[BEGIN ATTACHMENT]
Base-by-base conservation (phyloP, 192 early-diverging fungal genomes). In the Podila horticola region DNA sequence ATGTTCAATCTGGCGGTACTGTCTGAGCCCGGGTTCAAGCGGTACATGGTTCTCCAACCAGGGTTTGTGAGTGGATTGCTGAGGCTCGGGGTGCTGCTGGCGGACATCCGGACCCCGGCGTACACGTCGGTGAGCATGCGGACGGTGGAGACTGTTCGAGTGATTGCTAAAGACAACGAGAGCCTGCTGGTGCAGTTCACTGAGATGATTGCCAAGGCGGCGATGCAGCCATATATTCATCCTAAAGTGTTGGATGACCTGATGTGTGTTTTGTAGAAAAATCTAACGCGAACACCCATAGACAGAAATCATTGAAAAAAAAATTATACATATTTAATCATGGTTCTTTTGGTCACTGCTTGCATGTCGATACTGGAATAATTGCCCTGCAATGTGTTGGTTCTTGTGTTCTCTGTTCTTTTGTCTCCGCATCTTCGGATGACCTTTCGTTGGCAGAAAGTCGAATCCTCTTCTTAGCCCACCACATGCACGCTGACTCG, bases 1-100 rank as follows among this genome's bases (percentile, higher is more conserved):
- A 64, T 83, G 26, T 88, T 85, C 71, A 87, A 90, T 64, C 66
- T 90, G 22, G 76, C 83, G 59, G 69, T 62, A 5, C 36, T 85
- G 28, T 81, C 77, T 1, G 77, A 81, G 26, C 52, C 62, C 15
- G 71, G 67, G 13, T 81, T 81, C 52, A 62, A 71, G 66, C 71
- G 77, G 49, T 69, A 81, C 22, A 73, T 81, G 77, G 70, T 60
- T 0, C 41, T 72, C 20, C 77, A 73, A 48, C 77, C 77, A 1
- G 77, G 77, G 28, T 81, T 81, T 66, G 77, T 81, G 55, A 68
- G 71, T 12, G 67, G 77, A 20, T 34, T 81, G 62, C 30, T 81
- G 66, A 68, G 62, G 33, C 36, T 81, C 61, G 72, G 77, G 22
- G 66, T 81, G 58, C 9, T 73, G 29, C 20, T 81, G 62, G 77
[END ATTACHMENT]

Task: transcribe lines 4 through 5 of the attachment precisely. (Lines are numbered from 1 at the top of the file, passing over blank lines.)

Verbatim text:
- G 28, T 81, C 77, T 1, G 77, A 81, G 26, C 52, C 62, C 15
- G 71, G 67, G 13, T 81, T 81, C 52, A 62, A 71, G 66, C 71